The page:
Our Full BlizzCon Interview With Blizzard Co-Founder Allen Adham

about X hours ago from
Our Full BlizzCon Interview With Blizzard Co-Founder Allen Adham

Blizzard co-founder Allen Adham came back to the company two-and-a-half years ago after being gone a little over a decade. Today, Adham talks why he left, why he came back, and what to expect in the future from one of the industry's most revered companies.

So, what brought you back? So, I’ll tell you the short version of the story. So, I ran the company for like the first 13 years as president and then later as chairman and VP of Game Design. And I left amid 2004, right before World of Warcraft launched. And I had been, along with Mike [Morhaime] running the company and game director of World of Warcraft up until that point. And so, we didn’t call it game director back then – there was no game director title – it was lead game designer. And so, I exhausted myself working seven day weeks, 14-16 hour days, for more than a year, and I loved it, but it turns out making an MMO and running Blizzard was two jobs in one.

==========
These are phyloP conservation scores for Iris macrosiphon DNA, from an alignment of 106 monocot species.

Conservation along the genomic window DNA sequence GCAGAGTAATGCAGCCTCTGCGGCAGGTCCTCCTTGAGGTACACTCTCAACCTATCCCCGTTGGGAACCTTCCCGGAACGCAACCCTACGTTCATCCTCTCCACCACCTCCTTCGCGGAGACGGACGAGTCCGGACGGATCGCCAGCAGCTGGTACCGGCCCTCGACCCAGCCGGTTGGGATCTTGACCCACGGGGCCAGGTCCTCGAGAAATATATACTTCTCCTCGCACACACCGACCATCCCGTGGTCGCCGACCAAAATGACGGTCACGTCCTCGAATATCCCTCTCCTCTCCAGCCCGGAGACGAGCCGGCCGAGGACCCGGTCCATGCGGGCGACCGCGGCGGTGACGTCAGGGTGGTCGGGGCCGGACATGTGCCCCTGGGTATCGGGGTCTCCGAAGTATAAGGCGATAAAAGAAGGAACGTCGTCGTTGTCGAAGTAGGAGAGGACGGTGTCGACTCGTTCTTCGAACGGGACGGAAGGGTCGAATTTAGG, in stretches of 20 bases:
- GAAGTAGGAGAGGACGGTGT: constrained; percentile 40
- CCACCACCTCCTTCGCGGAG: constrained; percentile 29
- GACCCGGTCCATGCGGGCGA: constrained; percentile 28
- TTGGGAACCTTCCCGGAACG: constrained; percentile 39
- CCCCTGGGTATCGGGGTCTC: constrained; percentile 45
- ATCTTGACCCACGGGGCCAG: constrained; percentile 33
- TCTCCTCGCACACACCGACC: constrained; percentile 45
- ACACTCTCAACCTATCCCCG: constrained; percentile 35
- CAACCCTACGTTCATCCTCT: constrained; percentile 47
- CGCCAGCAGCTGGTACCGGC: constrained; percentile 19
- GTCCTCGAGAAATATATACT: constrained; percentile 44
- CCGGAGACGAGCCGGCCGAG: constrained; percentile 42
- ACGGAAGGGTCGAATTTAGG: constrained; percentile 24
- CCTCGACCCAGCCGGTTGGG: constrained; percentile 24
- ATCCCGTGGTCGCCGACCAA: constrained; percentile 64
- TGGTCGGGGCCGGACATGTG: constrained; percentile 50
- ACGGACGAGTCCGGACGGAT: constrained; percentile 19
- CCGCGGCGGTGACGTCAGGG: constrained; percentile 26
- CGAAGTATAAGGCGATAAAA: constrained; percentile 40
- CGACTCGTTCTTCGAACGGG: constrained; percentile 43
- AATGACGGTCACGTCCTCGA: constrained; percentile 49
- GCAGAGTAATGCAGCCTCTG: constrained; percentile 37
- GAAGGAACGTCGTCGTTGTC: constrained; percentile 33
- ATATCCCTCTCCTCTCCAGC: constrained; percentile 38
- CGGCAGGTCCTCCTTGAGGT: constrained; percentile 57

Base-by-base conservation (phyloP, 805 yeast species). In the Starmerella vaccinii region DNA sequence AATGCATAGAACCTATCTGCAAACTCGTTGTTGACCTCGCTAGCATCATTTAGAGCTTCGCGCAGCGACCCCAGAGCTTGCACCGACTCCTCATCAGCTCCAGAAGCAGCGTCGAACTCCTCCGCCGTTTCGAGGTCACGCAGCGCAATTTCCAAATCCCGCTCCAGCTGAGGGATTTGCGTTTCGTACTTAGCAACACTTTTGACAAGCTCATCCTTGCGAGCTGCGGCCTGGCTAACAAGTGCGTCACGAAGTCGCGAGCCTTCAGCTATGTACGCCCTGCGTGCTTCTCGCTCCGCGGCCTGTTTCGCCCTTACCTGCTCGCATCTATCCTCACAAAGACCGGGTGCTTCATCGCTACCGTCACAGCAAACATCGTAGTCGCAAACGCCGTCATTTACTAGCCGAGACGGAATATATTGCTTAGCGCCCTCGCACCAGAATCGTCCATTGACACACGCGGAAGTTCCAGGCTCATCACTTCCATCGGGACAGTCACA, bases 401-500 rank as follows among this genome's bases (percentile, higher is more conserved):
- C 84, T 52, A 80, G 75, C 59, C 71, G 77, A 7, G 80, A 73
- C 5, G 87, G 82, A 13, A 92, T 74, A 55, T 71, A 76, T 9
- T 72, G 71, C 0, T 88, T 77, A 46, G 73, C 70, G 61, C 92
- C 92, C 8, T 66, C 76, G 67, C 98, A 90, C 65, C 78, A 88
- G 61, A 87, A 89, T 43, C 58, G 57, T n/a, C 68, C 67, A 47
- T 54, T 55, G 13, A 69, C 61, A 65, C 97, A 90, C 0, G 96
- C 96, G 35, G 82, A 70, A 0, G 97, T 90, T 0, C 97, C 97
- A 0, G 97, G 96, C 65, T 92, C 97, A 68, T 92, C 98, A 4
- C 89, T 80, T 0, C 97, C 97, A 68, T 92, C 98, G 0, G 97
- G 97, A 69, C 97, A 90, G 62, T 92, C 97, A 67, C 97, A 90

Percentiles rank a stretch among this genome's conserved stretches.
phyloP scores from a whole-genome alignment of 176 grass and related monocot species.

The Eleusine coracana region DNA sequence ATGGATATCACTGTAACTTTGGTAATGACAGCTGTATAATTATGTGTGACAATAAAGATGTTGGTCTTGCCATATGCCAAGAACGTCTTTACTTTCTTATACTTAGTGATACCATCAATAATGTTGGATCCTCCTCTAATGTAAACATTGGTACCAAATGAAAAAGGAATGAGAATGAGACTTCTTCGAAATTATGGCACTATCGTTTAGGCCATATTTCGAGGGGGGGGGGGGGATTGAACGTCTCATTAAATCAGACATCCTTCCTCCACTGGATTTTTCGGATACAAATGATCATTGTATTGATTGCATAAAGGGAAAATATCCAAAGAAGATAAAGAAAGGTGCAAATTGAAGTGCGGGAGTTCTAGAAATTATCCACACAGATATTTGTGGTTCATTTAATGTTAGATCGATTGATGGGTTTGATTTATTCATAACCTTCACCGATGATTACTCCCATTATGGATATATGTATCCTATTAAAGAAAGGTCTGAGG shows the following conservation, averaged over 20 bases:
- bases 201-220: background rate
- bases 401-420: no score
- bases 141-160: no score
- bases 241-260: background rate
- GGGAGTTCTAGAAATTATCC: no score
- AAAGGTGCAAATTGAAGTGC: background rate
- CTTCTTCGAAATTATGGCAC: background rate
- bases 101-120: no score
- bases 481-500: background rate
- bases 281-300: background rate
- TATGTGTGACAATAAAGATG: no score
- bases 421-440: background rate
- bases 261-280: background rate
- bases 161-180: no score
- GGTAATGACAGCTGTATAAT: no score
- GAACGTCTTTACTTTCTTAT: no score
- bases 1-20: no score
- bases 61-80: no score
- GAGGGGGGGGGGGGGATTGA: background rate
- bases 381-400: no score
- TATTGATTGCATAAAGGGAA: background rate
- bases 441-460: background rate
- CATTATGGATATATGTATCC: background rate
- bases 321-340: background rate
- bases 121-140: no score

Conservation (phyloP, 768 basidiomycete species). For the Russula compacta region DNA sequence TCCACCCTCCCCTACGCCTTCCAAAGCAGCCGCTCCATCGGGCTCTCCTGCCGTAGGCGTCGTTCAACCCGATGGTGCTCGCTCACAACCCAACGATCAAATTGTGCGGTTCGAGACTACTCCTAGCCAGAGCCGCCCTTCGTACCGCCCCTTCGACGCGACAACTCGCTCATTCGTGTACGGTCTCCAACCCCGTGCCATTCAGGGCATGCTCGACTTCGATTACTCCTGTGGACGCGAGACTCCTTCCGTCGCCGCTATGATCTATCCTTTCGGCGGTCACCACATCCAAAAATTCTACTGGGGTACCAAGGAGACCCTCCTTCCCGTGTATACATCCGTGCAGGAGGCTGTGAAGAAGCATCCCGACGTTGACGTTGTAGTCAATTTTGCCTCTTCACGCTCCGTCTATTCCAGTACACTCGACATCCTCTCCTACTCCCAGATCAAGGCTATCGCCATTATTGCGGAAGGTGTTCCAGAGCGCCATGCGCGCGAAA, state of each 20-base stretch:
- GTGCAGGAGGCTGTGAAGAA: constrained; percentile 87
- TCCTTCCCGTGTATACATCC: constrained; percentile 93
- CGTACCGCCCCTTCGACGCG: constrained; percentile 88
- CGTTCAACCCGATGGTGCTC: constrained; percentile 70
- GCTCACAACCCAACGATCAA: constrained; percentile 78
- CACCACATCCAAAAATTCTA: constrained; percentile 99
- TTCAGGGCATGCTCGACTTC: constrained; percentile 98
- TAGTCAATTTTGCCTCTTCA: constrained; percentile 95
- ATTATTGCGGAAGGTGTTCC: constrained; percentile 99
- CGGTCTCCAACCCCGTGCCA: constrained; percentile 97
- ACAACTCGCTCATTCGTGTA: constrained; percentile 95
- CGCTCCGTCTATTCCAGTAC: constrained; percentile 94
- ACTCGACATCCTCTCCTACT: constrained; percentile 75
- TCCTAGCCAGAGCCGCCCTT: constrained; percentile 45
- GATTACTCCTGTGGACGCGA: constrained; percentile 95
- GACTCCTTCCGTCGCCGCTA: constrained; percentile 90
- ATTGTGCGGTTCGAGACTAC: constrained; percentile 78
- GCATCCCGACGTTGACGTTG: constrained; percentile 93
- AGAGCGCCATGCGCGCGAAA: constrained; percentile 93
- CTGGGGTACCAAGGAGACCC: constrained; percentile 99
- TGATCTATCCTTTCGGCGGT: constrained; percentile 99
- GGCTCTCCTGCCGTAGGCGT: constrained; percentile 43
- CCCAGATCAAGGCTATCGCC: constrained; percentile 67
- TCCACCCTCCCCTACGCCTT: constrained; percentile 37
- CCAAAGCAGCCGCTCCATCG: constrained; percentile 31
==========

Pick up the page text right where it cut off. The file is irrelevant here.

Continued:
Sure.
What I should have done was taken a sabbatical. Refresh. And then come back. But what I did, instead, was I went off and started a quantitative hedge fund using computers and artificial intelligence, trading the stock market. And that was super fun too. Another really fun video game in a different sort of setting...

Our Full BlizzCon Interview With Blizzard Co-Founder Allen Adham

about X hours ago from
Our Full BlizzCon Interview With Blizzard Co-Founder Allen Adham

Blizzard co-founder Allen Adham came back to the company two-and-a-half years ago after being gone a little over a decade. Today, Adham talks why he left, why he came back, and what to expect in the future from one of the industry's most revered companies.